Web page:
With that in mind, asked if Palin’s weekend bus tour was worrisome to him, he seemed militantly unfazed: “This country isn’t going to be about rallies or you know bus tours or anything else,” Pawlenty said. “This is going to be about a country that is sinking in debt and deficit. We want to have a leader who has actually tackled those issues and doesn’t just talk about it.” He also noted that, while the current “exploratory” phases of other campaigns that may pop up are necessary, “soon we have to have a debate on the issues.”

Regarding the current resident of the the White House, Pawlenty had this to say:

“Any doofus can go to Washington and maintain the status quo and that’s what we’ve got in the White House and in Congress in terms of their attitude about their willingness to tackle these issues,” Pawlenty said. “If we’re not going to have leaders who are going to say that and do it and tell the American people, look them in the eye … then we’re all wasting our time.”

I’m not sure that calling a sitting President a “doofus” is the best strategy for beginning a campaign, and I really dread the “debate on the issues.” The only issues this year’s Republicans seem to be interested in are about sticking it to the poor, the elderly, and women.

Pawlenty’s fellow Minnesotan Michelle Bachmann appears to be running also. {shudder} Get this, she “feels a calling” to run for President.

Bachmann, during the taping of a program for Iowa Public Television, said she “had this calling and tugging on [her] heart that this is the right thing to do.”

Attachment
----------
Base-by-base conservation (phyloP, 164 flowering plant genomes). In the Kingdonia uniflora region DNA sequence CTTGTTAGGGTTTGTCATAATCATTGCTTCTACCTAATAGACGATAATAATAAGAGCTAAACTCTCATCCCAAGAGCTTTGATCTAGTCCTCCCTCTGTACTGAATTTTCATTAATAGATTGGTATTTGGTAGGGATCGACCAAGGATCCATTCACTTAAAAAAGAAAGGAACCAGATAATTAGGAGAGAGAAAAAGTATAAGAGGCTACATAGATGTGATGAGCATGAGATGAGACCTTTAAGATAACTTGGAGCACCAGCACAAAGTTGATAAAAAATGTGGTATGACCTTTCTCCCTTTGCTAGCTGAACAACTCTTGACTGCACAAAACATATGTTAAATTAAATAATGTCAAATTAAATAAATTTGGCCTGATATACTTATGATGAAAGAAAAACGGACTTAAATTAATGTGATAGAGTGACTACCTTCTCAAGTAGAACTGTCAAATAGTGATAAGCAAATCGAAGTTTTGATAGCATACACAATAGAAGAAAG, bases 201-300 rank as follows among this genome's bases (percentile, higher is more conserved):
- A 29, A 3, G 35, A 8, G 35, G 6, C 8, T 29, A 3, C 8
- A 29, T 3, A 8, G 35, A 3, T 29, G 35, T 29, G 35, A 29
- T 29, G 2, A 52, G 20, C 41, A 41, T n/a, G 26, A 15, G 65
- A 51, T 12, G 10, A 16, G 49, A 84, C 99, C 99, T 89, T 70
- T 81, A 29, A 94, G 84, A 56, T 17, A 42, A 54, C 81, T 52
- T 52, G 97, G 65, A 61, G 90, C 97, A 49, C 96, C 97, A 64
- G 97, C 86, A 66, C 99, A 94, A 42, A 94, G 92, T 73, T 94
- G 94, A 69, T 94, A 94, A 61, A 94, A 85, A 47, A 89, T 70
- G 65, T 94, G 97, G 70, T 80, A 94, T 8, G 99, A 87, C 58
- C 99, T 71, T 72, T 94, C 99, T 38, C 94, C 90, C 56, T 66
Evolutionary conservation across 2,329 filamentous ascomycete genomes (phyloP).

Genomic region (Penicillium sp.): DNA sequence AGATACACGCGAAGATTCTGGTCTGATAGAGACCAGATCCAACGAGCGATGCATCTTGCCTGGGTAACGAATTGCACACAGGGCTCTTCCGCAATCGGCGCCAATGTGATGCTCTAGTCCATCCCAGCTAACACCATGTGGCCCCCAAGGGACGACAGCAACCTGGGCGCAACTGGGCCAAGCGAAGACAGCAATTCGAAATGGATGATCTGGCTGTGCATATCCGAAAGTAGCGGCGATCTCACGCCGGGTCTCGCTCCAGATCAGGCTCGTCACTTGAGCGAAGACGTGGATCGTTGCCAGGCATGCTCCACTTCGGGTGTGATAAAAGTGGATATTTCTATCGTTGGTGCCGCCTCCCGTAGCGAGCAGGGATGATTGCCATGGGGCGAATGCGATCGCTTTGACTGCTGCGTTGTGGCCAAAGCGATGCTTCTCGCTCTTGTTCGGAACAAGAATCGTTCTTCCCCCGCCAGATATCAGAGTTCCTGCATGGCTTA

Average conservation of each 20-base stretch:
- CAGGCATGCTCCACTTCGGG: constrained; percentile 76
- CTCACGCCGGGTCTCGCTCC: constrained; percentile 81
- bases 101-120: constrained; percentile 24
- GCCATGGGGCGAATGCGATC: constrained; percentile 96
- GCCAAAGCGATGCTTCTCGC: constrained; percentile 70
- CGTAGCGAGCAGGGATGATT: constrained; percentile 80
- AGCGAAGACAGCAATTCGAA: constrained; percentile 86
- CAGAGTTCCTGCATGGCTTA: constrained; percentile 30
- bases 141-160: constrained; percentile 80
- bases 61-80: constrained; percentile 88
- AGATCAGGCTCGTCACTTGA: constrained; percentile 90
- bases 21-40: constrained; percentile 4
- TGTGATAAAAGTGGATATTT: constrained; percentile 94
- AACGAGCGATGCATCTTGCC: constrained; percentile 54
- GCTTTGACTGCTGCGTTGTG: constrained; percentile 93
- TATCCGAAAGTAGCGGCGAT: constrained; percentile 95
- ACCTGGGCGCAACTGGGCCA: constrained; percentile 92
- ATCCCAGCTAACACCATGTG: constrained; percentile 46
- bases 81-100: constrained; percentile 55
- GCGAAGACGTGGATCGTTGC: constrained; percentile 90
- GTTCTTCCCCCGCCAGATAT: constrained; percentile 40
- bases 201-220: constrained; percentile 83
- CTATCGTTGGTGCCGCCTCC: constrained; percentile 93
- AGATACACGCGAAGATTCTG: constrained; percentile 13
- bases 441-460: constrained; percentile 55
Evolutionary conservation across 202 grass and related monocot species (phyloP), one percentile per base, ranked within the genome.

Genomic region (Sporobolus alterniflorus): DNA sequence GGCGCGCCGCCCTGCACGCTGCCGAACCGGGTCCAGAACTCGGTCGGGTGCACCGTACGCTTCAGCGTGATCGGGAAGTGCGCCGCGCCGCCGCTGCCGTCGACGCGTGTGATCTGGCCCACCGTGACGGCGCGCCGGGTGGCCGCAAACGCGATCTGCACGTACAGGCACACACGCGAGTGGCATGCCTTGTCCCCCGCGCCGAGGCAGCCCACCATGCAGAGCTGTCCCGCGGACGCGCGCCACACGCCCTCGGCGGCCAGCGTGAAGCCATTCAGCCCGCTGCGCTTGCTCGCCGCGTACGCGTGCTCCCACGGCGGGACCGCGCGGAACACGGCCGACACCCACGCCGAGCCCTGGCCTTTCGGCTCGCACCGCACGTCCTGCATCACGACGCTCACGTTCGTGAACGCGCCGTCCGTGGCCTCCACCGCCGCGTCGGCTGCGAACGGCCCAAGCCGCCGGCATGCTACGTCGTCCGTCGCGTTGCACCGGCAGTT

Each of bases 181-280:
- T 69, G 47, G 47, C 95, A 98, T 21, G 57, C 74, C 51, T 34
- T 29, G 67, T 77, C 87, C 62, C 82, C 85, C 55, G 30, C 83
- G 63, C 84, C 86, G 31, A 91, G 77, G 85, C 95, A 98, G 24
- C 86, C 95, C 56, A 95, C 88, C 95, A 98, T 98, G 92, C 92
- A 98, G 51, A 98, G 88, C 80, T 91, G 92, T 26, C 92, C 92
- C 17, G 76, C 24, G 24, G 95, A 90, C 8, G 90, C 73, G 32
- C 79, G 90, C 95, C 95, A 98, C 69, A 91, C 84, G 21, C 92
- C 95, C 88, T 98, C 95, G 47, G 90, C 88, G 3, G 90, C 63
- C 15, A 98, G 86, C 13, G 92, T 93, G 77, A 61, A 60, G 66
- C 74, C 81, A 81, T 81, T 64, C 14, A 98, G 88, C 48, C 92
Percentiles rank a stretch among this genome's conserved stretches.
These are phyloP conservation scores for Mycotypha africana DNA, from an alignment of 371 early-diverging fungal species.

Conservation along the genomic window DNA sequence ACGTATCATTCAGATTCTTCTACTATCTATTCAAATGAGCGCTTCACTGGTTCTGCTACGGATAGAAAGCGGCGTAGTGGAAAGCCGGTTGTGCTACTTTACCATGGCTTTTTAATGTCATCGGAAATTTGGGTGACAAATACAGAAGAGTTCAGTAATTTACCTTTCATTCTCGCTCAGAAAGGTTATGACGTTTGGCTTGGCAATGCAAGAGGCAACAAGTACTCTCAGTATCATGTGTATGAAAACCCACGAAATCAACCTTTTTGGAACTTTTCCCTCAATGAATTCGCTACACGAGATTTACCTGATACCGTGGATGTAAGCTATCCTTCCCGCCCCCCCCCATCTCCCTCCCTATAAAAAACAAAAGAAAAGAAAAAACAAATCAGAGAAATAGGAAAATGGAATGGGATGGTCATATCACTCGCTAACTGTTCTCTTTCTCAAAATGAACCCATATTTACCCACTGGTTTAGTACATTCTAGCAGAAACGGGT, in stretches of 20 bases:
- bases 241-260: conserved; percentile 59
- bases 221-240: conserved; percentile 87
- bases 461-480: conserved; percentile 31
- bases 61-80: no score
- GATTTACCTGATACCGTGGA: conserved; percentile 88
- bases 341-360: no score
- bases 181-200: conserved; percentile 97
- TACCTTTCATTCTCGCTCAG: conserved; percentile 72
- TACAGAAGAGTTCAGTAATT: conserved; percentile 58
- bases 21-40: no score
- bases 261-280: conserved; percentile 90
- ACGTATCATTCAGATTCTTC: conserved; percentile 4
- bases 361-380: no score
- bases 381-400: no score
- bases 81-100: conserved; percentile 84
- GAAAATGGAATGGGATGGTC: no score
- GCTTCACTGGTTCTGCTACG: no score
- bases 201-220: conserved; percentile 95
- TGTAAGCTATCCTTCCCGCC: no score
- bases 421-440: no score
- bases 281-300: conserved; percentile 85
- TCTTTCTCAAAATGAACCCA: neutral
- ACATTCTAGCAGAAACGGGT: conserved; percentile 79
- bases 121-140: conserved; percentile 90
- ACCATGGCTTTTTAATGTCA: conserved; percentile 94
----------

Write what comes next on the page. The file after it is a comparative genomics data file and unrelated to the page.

Bachmann’s statement comes on the heels of announcement Thursday night that she will be holding a June event to make her presidential intentions clear. The Minnesota Republican has been openly weighing a bid for the GOP nomination for months and been traveling to and staffing up in early-primary states.

“We already have hired staff in South Carolina, in New Hampshire, in Iowa,” Bachmann told reporters on a telephone news conference Thursday night. “We have people on the ground. We’re doing every aspect that we need to be doing in this effort because our main goal is make sure we can turn the country around.”

I’m really uncomfortable with people who think their gods are talking to them. I’m even more uncomfortable with the idea of someone who hears voices running the country. This woman is truly frightening, and her “first man” would be a guy who tries to “cure” homosexuals, including, perhaps, himself.

Also showing signs of jumping in the race is Sarah Palin. She is embarking on a “high-profile bus tour” on Sunday, beginning in Washington, DC.

The tour has an obvious — and presumably intentional — resemblance to a campaign jaunt. But many people on both sides of the political divide remain skeptical that she will run, or that she has a viable path to the Republican presidential nomination if she does so.

Ugh! Why can’t Quiterella (h/t Dakinikat) just go away somewhere and never be heard from again? In 2008, we had a woman candidate who was truly qualified–brilliant, knowledgeable, a policy wonk. She put 18 million cracks in the glass ceiling, and now one of these two horribly stupid and unqualified women might finally crash through? We’ve really gone from the sublime to the ridiculous.

Finally, have you heard that Rick Perry is now thinking about throwing his hat into the ring? According to The Daily Beast, Republicans really want him to run because he’s such a macho man.

One of the photographs that Texas Gov. Rick Perry keeps on his BlackBerry is a portrait of Aurora P. (“Rory”) Perry, the family’s black Labrador Retriever, who last year acquired a key role in local Perry legend. The governor and the dog were out for an early morning jog when a coyote suddenly appeared, growling at Rory. Perry, who carries a Ruger .380 handgun in his belt when he jogs, pulled the weapon and shot the coyote dead. When some Austin locals protested that Perry’s reaction was excessive, and dangerous, he shrugged it off. “Don’t attack my dog,” he said, “or you might get shot.”